Making the Most of Mathematica at Maker Faire
June 17, 2009 — Faisal Whelpley, User Interface Group
During the last weekend of May, I was one of the representatives for Wolfram Research at Maker Faire at the San Mateo County Expo Center in San Mateo, California. Maker Faire is the largest do-it-yourself (DIY) festival, organized annually by Make Magazine. Participants come from a wide variety of groups involved in projects related to arts, crafts, music, sculpting, robotics, engineering, and so on. The participants are aptly named makers, and their creations are showcased in this two-day family-friendly event. While I don’t have the exact figures, the number of people at this faire was around 78,000.
This is the first time Wolfram Research has participated in the faire, and our presence was pleasantly accompanied by the launch of Wolfram|Alpha and its
recent spotlighting on NPR’s Talk of the Nation. The visitors to our booth who tried queries on the site had highly positive remarks as well as requests for more coverage on such topics as sport statistics and philosophical questions. People who hadn’t had the chance to try Wolfram|Alpha did so at our booth and were quite stunned at the idea of such an application. We had quite the discussion with the crowd at this faire about the technologies that made it possible (ahem, Mathematica!) and why it is not just a search engine.
While we received interest from people who already knew about Mathematica, about half of our visitors were hearing about it for the first time. The name alone attracted quite a few students and parents wanting to know whether this is a mathematics education tool. They walked away with high hopes after viewing the Wolfram Demonstrations Project. It was my pleasure to convert a father’s remark to his 8-year-old, “[Mathematica] is too complex for you… maybe in a few years you’ll be ready for it,” into “Wow, that’s something she could work with right now!”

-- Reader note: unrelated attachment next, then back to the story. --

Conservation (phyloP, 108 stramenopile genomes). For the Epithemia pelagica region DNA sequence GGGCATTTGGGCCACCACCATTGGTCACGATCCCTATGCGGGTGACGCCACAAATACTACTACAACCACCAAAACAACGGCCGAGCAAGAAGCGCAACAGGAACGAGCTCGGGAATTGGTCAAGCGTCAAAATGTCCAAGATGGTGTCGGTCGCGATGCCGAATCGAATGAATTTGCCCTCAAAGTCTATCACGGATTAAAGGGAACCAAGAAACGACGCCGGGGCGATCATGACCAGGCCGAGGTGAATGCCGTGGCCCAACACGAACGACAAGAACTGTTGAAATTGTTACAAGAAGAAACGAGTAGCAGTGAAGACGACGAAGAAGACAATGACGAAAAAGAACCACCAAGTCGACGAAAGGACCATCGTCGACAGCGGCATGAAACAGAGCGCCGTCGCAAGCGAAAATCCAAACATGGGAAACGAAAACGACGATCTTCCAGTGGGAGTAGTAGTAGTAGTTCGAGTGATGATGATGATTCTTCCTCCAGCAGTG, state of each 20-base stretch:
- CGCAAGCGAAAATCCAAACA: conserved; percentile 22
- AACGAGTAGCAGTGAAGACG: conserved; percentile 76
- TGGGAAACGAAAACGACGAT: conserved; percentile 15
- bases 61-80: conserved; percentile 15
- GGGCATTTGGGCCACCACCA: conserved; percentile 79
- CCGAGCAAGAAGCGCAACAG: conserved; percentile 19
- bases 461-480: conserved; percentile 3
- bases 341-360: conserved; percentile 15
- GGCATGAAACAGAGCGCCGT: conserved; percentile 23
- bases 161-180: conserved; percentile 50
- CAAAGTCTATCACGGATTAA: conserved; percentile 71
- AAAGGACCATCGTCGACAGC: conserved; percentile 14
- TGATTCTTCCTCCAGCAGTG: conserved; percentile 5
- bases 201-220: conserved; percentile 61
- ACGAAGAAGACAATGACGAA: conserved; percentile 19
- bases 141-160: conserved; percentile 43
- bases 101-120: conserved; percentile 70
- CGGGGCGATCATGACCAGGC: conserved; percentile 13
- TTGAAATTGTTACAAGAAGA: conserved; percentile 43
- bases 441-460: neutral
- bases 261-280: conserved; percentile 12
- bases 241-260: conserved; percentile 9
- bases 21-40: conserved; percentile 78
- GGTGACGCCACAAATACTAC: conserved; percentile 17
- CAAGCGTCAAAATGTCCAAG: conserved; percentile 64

The crowd already familiar with Mathematica varied from active fans to those who haven’t seen the changes in the past few years to those who were waiting for a home edition (which we now have). Quite a few visitors that stopped by our booth were happy to see that they could afford to buy Mathematica Home Edition to support their hobbies. Also, presenting the new interactive features introduced in Version 6 and the image processing capabilities of Version 7 is always a blast when a crowd is not expecting it.
One other area that became a hit with this crowd was visualization and graphics design. The videos featured in an earlier blog post definitely caught a few eyes in the crowd, particularly the “Around the World with Mathematica” video. People were captivated by the animation itself and enjoyed hearing how the different pieces such as the spherical view of the map, country borders, capital cities, and path traveled were all accessed and computed within Mathematica.
Equipped with a black-and-white printer and iron-on papers, I downloaded the graphics from Chris Carlson’s blog post titled “Hybrid Logos and a Fortunate Mistake” and distributed them. I even set up a station with the Manipulate code from that blog so people could design their own patterns. Quite a few children were up to the challenge—resulting in real competitions between siblings.
It was quite an educational experience for us to attend the Maker Faire this year. We could easily have a larger presence if we could gather Mathematica users who make things… “Mathematica makers“. There could be mini workshops where one could spend a few minutes on a computer tweaking some parameters for a desired result and then relaying said parameters to real life. For example, a simple paint-mixer application that lets you calculate the amount of different color paints to combine to achieve another color, with the collection of the original colors available to mix yourself. Or a ballistic trajectile application that lets you calculate the angle and velocity to throw different objects to a preset target, and then letting you actually do it. These types of interactive sessions would help demonstrate the power to make things with Mathematica. What would you make with Mathematica? Are you working on a cool project with Mathematica right now? We want to hear about it.